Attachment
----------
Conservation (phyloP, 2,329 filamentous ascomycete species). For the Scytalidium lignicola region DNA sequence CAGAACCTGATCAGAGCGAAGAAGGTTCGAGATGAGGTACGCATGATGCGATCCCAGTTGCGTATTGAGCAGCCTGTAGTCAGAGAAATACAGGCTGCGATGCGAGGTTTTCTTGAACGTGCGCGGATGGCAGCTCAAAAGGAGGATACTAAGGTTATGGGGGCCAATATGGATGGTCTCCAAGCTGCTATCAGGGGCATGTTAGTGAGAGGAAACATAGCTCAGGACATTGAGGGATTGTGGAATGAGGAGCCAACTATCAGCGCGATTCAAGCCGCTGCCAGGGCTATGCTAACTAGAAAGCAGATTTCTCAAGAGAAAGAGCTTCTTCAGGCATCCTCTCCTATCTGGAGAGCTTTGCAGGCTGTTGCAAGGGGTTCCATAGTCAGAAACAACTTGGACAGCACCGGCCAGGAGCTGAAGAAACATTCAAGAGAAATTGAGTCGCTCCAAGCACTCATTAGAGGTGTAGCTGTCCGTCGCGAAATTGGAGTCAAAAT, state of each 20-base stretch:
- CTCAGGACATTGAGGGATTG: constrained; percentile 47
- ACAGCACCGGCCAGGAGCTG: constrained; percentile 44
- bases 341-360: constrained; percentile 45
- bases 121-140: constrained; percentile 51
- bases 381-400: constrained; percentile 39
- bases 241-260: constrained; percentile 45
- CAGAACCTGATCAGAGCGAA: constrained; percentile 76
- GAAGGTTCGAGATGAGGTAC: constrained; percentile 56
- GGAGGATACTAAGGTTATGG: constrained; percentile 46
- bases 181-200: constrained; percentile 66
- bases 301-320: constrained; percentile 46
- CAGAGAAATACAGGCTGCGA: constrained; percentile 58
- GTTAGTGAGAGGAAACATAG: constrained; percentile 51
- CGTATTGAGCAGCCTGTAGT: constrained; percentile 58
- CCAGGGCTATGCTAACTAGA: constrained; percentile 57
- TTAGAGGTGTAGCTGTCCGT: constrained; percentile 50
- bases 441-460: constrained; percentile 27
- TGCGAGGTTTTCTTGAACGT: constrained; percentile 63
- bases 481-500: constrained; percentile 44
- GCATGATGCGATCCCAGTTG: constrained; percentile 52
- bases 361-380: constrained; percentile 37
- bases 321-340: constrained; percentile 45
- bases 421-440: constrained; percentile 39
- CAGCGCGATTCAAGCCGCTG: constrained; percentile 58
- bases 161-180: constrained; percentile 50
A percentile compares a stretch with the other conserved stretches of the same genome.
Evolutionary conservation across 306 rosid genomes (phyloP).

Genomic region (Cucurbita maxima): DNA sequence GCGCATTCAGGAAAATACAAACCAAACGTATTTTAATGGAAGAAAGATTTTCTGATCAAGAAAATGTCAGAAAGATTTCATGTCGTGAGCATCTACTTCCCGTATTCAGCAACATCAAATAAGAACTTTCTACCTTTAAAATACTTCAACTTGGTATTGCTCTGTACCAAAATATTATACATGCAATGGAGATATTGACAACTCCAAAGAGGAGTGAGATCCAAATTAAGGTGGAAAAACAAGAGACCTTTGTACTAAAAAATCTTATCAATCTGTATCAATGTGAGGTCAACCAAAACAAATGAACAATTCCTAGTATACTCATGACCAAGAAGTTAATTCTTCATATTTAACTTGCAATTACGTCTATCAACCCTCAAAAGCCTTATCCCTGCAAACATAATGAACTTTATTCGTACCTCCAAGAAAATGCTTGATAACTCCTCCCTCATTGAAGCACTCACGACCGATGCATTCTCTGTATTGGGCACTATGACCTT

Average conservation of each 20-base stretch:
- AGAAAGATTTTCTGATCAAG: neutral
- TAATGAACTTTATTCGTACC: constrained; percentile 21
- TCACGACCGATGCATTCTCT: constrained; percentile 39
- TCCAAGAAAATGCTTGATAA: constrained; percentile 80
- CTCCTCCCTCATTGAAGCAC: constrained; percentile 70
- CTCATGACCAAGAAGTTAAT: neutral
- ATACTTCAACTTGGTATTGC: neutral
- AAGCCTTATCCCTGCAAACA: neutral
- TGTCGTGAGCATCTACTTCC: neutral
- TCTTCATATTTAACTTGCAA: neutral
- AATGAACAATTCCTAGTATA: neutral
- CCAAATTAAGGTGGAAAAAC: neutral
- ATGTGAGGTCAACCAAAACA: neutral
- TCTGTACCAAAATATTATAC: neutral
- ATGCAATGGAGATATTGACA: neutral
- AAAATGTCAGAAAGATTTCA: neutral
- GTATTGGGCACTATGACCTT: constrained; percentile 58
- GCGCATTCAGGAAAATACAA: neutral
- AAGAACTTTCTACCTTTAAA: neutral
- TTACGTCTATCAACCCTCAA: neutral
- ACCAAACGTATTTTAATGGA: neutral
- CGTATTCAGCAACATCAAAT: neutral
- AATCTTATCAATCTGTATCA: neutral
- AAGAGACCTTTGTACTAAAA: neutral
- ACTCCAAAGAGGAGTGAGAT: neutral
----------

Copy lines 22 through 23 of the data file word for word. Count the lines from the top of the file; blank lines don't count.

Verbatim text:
- bases 361-380: constrained; percentile 37
- bases 321-340: constrained; percentile 45